Every time I’ve seen any sort of worldwide system of anything in the Bible, it’s always been a bad thing. When mankind finds a way to harness too much knowledge and/or power, God doesn’t like it- as people tend to depend more on each other and themselves. From Adam and Eve’s eyes being opened to the knowledge of good and evil in Genesis, to the end of the world involving the mysterious “mark of the beast” (some sort of universal personal ID providing a way for people to pay for goods and services) in Revelation.

Then again, what better way for the fortunate to bless the less fortunate then by using the communication of the Internet to give and set up help for the needy.

Maybe I’m the stoic eccentric man holding the sign with the phrase “THE END IS NEAR”. Or maybe it’s just a coincidence. But I still love technology.

The Invisible Touch, Yeah (The 1st Installment)

It’s magic and invisible. After months or even years of faithful patronage to a quaint restaurant or hours spent re-watching a favorite movie, the desire just suddenly goes away. Without realization. Without a good motive. All of the sudden it will just occur to me, “Hey, I haven’t watched Napoleon Dynamite in three years…” (Though I loved it so much when it came out that I saw it in the theatre five times and ultimately had the entire script memorized word for word by the third viewing. And for the people in the theatre with me seeing it for the first time, I passionately [and possibly angrily] shouted at them to stay in their seats once the credits started rolling so they wouldn’t miss the hidden “but I still love technology” wedding scene.)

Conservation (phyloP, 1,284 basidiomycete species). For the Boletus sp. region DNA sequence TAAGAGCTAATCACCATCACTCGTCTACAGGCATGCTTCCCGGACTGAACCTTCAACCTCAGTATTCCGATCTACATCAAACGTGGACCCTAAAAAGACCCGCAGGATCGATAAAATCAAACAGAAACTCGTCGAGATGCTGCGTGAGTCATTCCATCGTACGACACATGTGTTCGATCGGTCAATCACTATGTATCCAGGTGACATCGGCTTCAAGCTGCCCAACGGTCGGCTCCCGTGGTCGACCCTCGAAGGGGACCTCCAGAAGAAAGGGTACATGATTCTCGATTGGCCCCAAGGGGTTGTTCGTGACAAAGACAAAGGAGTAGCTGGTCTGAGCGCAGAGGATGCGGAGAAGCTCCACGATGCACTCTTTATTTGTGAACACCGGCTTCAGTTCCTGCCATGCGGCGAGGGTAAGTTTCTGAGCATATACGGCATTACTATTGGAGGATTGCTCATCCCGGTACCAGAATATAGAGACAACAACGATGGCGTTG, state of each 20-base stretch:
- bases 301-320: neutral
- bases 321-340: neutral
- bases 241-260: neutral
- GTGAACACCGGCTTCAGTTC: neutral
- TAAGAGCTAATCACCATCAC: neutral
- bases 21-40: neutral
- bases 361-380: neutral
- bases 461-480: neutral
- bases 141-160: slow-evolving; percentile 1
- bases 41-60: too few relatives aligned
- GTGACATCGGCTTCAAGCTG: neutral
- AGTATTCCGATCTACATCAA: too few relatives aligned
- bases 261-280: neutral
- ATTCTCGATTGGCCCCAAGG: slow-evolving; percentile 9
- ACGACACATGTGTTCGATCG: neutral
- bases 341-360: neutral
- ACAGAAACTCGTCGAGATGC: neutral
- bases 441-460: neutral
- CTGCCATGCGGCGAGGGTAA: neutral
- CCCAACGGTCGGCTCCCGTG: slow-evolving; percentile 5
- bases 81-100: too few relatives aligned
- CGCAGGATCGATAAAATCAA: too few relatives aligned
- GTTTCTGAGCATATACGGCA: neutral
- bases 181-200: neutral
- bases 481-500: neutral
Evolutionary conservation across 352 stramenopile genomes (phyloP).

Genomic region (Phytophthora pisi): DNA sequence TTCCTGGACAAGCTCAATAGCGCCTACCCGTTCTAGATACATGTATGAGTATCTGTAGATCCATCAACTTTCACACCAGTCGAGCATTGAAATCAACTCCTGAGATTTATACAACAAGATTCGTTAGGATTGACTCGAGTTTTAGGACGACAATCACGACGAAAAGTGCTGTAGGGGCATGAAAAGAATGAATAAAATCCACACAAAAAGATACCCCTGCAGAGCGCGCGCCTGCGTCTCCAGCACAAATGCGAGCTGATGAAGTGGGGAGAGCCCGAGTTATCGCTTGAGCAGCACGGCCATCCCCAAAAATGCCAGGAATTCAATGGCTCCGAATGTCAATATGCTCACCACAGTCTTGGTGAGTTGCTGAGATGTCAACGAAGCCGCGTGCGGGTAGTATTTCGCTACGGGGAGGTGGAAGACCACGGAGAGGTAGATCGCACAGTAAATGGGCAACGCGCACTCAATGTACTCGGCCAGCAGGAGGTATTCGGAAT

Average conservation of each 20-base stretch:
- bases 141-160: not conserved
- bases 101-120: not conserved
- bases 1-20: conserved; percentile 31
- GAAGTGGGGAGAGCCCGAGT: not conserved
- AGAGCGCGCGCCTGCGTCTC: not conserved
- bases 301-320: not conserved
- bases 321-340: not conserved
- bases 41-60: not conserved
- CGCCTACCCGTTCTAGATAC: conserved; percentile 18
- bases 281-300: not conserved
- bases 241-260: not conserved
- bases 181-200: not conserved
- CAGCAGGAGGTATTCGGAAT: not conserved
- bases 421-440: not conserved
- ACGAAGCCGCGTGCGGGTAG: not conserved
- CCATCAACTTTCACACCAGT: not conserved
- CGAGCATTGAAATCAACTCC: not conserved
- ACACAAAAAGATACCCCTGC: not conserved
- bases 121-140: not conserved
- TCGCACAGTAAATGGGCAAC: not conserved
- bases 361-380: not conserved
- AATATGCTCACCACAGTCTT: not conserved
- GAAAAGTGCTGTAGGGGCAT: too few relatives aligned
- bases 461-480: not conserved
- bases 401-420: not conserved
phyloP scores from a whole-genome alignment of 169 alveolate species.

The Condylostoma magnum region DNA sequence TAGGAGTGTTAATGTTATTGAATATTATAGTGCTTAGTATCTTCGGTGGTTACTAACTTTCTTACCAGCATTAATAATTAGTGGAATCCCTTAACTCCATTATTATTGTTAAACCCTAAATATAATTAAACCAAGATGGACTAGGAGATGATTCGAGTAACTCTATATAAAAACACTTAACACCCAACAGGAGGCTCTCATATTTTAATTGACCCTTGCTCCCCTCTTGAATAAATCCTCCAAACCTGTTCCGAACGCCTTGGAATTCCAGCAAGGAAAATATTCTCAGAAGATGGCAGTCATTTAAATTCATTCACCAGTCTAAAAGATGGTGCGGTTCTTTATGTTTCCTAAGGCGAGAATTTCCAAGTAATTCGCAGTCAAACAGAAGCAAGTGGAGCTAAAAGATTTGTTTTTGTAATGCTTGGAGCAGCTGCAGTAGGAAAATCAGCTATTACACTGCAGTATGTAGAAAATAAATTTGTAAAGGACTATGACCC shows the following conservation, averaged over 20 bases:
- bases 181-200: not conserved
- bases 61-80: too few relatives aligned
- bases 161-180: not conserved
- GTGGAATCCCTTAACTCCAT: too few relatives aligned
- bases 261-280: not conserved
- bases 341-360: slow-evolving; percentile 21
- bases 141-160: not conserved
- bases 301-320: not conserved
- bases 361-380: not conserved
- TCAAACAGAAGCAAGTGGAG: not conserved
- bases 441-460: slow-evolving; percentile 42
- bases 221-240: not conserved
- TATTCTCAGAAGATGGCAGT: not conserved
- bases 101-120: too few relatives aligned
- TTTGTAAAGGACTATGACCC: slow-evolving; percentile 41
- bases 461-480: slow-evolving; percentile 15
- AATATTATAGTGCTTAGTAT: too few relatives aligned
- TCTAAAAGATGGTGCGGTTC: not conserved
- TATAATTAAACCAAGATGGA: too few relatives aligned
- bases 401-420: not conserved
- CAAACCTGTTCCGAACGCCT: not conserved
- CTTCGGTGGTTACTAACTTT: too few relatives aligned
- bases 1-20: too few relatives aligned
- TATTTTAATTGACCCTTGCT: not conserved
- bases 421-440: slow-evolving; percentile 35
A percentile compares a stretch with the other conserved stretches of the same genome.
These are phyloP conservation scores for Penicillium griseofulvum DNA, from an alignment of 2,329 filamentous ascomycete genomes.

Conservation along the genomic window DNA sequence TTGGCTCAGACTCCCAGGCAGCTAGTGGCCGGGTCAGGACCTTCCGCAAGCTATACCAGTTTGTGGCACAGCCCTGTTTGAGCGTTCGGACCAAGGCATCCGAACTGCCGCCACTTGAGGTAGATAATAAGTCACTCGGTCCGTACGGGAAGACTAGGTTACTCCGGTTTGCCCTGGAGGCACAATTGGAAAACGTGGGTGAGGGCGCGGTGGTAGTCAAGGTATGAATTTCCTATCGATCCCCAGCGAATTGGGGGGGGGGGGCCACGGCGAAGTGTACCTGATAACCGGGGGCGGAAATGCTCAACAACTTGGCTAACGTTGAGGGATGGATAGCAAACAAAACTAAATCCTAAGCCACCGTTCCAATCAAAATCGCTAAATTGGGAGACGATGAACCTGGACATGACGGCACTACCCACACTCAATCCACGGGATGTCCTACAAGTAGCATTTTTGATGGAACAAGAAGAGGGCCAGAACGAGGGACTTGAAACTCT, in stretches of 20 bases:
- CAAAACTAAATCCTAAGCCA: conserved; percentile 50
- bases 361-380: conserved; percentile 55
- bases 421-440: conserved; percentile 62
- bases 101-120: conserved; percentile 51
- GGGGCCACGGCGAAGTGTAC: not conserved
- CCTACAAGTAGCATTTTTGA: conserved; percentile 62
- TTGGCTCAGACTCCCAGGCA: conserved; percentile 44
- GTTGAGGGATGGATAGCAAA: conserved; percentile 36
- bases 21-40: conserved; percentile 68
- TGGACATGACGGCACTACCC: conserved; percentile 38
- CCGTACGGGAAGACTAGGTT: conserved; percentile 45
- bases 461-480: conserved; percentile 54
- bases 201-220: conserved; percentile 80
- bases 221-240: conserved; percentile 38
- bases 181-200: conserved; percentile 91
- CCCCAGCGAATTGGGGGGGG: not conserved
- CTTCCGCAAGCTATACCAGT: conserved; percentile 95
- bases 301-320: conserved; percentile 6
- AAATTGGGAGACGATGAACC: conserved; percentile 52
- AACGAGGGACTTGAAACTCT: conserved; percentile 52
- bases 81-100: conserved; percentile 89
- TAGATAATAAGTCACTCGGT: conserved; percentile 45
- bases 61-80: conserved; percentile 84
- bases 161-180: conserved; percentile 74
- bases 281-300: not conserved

A matter of connection. Personal spark. Invaluable attraction. Somehow that place or thing that once drew me in and gave me a sense of belonging, now never crosses my mind. And it’s typically a case of “it’s not you, it’s me”. I just lose interest.

Sometimes because it gets old. Sometimes because I didn’t feel good the last time I experienced it. Sometimes because I’ve just simply moved on with my life.

Exactly four years ago today I started posting my writings online. It all started with the now archaic Myspace. Since August 17, 2005 I have been “thinking out loud on paper”. From the introspective “who am I and what will I do with my life?” themed blogs of single life to social commentary seasoned “abstract thought somehow finds its way into making an actual point that applies to life” articles here on facebook.

And in those four years I have seen many readers come and go. Some who come back after a long absence. And whenever a handful disappears, a new group of readers arrives in their place. Eager to explore some more strategic randomness when it pops up every couple of days. And I know that some are simply entering the glass revolving door only to come back out in a few weeks, while others will stick around for a while.

I witness this concept of “unpredictable sudden loss of interest” from both perspectives. Not only do I become extremely faithful to venues of entertainment and leisure then suddenly stop, but I see readers step into my attic of thoughts for months at a time, then without reason, they disappear.

Journey was definitely right. We are streetlight people.

The Invisible Touch, Yeah


The 1st Installment
The 2nd Installment
The 3rd Installment